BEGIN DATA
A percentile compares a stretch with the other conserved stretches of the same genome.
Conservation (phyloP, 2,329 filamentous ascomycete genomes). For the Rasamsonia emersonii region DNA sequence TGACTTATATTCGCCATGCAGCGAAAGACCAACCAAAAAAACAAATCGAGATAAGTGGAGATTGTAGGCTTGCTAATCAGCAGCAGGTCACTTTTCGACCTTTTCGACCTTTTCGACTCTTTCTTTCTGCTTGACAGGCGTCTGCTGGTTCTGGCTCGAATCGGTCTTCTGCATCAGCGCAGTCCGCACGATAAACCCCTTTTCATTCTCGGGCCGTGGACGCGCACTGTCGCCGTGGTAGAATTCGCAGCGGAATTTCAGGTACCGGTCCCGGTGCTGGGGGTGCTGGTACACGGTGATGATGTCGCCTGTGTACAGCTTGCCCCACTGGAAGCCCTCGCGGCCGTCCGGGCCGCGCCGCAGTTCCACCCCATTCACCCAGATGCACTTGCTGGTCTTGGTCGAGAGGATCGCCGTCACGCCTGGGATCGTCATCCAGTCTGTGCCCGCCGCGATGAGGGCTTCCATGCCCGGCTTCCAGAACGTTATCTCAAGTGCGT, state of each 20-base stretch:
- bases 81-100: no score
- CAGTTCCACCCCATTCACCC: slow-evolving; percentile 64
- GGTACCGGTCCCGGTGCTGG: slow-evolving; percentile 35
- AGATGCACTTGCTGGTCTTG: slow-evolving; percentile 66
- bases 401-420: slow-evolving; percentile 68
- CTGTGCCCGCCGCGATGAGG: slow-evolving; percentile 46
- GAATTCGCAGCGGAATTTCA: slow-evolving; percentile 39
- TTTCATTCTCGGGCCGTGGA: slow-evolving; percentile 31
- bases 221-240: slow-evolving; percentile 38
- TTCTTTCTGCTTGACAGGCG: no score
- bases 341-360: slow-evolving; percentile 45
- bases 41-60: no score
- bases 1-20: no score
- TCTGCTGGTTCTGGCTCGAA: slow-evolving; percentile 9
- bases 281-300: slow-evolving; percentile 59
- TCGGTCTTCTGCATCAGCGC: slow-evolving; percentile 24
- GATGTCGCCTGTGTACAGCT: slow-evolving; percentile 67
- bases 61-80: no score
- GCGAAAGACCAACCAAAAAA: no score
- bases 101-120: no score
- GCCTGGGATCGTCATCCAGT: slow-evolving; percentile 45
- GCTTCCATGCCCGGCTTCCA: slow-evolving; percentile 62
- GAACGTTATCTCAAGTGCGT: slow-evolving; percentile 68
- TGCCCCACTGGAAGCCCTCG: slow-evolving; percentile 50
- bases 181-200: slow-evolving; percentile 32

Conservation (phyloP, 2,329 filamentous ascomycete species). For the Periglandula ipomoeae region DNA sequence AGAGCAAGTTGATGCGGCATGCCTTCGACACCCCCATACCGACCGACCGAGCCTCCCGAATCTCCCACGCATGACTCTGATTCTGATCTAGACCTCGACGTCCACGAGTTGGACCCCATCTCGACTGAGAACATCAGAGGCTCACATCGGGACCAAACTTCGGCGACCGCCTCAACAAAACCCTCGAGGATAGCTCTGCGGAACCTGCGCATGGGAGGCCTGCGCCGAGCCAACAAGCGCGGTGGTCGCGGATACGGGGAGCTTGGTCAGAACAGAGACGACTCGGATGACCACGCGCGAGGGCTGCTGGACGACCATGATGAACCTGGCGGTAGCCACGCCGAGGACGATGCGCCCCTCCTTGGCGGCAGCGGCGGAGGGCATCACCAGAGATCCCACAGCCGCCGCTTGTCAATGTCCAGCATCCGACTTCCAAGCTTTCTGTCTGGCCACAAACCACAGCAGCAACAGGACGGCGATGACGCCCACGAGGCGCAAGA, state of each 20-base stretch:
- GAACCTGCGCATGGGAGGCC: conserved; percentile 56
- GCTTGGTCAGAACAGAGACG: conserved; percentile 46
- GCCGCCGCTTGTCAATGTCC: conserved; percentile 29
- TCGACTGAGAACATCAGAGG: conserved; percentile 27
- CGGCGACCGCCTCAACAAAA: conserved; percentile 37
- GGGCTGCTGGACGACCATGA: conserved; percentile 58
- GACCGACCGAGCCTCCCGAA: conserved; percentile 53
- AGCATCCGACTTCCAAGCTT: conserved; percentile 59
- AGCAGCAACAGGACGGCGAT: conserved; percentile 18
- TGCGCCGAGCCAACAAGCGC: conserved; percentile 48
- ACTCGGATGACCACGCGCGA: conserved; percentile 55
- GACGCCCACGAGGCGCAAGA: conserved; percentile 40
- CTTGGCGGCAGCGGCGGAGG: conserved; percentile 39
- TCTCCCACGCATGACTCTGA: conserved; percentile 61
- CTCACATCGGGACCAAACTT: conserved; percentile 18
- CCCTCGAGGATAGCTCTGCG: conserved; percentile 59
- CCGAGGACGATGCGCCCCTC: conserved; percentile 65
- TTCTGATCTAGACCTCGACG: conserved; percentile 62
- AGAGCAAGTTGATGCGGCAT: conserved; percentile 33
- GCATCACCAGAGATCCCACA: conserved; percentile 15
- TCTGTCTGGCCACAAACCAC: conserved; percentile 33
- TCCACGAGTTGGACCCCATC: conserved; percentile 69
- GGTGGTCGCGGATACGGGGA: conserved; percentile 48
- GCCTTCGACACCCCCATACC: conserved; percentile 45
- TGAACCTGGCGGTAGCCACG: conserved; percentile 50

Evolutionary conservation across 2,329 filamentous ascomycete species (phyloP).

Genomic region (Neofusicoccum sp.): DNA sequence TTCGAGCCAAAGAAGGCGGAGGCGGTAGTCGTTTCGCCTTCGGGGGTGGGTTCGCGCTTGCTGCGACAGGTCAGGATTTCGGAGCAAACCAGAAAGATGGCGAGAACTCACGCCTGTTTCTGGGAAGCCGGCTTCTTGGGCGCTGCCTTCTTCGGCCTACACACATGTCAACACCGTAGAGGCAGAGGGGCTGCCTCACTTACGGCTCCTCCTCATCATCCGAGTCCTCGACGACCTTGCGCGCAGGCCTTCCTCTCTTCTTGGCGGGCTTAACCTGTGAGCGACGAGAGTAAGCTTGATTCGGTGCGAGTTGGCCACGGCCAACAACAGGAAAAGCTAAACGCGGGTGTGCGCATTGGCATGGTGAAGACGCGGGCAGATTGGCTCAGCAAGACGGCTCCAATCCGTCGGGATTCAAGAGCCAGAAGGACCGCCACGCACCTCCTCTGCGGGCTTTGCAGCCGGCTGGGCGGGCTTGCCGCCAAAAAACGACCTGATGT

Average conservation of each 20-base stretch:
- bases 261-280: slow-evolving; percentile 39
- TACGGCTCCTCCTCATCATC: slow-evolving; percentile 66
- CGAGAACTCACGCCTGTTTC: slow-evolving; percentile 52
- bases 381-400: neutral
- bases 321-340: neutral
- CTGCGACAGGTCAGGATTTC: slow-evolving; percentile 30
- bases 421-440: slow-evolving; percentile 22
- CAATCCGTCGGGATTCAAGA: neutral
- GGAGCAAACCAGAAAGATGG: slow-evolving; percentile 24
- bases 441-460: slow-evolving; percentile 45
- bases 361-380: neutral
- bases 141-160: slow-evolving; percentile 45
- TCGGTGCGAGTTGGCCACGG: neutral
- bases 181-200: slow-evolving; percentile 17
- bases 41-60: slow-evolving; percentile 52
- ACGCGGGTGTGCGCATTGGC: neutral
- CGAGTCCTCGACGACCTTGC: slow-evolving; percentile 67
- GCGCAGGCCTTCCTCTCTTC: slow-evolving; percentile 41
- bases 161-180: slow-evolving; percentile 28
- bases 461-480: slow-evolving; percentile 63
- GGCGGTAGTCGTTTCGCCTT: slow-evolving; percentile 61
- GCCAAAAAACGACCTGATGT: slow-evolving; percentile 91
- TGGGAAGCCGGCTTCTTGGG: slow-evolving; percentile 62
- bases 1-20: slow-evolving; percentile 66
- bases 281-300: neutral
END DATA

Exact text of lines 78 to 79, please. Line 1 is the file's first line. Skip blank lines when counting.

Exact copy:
- GCCAAAAAACGACCTGATGT: slow-evolving; percentile 91
- TGGGAAGCCGGCTTCTTGGG: slow-evolving; percentile 62